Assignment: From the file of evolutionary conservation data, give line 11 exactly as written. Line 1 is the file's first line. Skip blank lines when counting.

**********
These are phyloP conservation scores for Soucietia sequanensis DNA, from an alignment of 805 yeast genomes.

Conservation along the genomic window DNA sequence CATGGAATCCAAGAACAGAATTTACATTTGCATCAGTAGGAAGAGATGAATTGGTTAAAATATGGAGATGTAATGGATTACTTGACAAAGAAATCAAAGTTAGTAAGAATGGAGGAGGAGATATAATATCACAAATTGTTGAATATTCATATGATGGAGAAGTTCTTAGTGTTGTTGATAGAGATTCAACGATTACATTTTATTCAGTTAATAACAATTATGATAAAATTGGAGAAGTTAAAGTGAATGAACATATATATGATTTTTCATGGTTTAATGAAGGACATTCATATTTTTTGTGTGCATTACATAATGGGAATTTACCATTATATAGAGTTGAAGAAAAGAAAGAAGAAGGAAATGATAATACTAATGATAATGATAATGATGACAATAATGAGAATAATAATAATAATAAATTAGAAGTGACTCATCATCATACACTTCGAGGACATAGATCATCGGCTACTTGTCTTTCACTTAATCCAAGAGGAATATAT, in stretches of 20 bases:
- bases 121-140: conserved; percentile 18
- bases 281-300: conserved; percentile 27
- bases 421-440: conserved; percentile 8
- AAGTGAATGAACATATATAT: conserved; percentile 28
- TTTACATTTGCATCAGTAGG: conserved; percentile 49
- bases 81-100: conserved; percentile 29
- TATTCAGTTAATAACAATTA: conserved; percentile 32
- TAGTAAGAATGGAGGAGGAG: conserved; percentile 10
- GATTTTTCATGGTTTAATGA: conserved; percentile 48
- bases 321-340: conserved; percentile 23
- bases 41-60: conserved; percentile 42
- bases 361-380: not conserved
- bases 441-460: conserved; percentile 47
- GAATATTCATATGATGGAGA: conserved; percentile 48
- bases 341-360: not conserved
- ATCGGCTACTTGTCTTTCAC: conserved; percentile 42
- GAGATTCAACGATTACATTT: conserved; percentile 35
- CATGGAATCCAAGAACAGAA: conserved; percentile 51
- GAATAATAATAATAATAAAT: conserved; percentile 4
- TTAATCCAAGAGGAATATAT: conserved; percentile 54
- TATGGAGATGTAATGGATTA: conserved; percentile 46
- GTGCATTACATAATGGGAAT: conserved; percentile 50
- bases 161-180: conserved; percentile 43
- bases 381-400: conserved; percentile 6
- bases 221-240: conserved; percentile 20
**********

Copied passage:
- GATTTTTCATGGTTTAATGA: conserved; percentile 48